4.8. Macrophage Endosomal Trafficking

    The desire to understand mechanisms of intracellular MAP survival have driven recent studies to investigate the relationship between vitamin D3 and endosomal trafficking markers at different stages of Johne’s disease. 1,25(OH)2D3 and 25(OH)D3 have no significant effects on early endosomal marker Rab5 expression in bovine MDMs; however, control cow MDMs infected with live MAP and treated with either form of vitamin D3 experienced significantly reduced Rab5 expression [140]. A notable observation was made in MDMs from cows with subclinical and clinical paratuberculosis, which had significantly reduced Rab5 expression upon in vitro MAP infection when compared to MDMs from control cows. Late endosomal marker Rab7 expression was consistently reduced by 1,25(OH)2D3 treatment in MDMs from control and subclinical cows, regardless of in vitro MAP infection [140]. The lack of downregulatory effect in clinical cows posits the question if 1,25(OH)2D3 treatment has therapeutic potential for these animals, especially considering previous reports of animals in this severe stage of disease having reduced circulating 25(OH)D3. Expression of endosomal markers in ileal macrophages from cows in different stages of paratuberculosis have also been recently investigated. Rab5 expression in clinical cow macrophages was shown to be significantly reduced compared to other groups [118]. Total macrophage Rab7 expression was not different among groups, but when colocalized with intracellular MAP subclinical cows showed no detectable association [118]. This may indicate MAP employs virulence mechanisms during early infection to inhibit recruitment of Rab7 to the intracellular compartment it is contained in, which would provide opportunity for MAP’s replication and facilitation of the chronic subclinical phase. Further studies are needed to fully elucidate MAP’s ability to interrupt the phagosomal maturation pathway and the role vitamin D3 plays.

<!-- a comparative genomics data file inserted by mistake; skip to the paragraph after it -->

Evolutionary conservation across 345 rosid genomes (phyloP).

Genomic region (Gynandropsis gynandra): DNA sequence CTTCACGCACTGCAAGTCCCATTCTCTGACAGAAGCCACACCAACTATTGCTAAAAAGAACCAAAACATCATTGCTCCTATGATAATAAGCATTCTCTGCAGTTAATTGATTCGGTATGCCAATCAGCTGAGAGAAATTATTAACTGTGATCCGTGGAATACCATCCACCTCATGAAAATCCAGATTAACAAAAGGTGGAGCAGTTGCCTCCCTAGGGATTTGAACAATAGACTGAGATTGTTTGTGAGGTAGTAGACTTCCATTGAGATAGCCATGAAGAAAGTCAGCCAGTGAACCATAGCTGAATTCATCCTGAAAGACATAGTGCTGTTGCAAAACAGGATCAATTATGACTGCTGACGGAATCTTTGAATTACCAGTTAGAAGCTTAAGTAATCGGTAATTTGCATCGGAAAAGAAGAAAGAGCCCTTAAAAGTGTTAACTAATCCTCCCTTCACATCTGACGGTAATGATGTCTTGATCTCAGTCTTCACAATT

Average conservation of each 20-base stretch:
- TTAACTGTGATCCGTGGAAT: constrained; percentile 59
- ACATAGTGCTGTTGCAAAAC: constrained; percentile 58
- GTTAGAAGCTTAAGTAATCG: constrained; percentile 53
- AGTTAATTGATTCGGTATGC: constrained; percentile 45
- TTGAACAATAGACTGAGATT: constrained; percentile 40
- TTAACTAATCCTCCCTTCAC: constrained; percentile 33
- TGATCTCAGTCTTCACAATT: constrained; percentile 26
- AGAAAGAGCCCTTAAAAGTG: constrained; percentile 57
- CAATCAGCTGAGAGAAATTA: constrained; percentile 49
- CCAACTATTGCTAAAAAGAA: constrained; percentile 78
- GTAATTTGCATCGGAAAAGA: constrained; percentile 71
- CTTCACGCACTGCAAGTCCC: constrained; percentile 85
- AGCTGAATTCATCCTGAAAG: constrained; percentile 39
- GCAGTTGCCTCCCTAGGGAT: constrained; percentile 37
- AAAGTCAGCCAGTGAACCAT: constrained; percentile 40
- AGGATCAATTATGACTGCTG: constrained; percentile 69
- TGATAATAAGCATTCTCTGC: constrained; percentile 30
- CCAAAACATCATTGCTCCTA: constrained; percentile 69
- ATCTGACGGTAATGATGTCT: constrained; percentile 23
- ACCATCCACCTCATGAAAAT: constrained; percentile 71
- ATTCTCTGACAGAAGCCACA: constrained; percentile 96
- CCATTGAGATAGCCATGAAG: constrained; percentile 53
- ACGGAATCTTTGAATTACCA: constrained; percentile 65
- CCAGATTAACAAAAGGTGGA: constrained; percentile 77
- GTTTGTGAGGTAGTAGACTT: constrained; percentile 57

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      Wherry, T.L.T.; Stabel, J.R. Bovine Immunity and Vitamin D3. Encyclopedia. Available online: https://encyclopedia.pub/entry/27502 (accessed on 07 February 2023).
      Wherry TLT, Stabel JR. Bovine Immunity and Vitamin D3. Encyclopedia. Available at: https://encyclopedia.pub/entry/27502. Accessed February 07, 2023.
      Wherry, Taylor L. T., Judith R. Stabel. "Bovine Immunity and Vitamin D3," Encyclopedia, https://encyclopedia.pub/entry/27502 (accessed February 07, 2023).
      Wherry, T.L.T., & Stabel, J.R. (2022, September 22). Bovine Immunity and Vitamin D3. In Encyclopedia. https://encyclopedia.pub/entry/27502
      Wherry, Taylor L. T. and Judith R. Stabel. ''Bovine Immunity and Vitamin D3.'' Encyclopedia. Web. 22 September, 2022.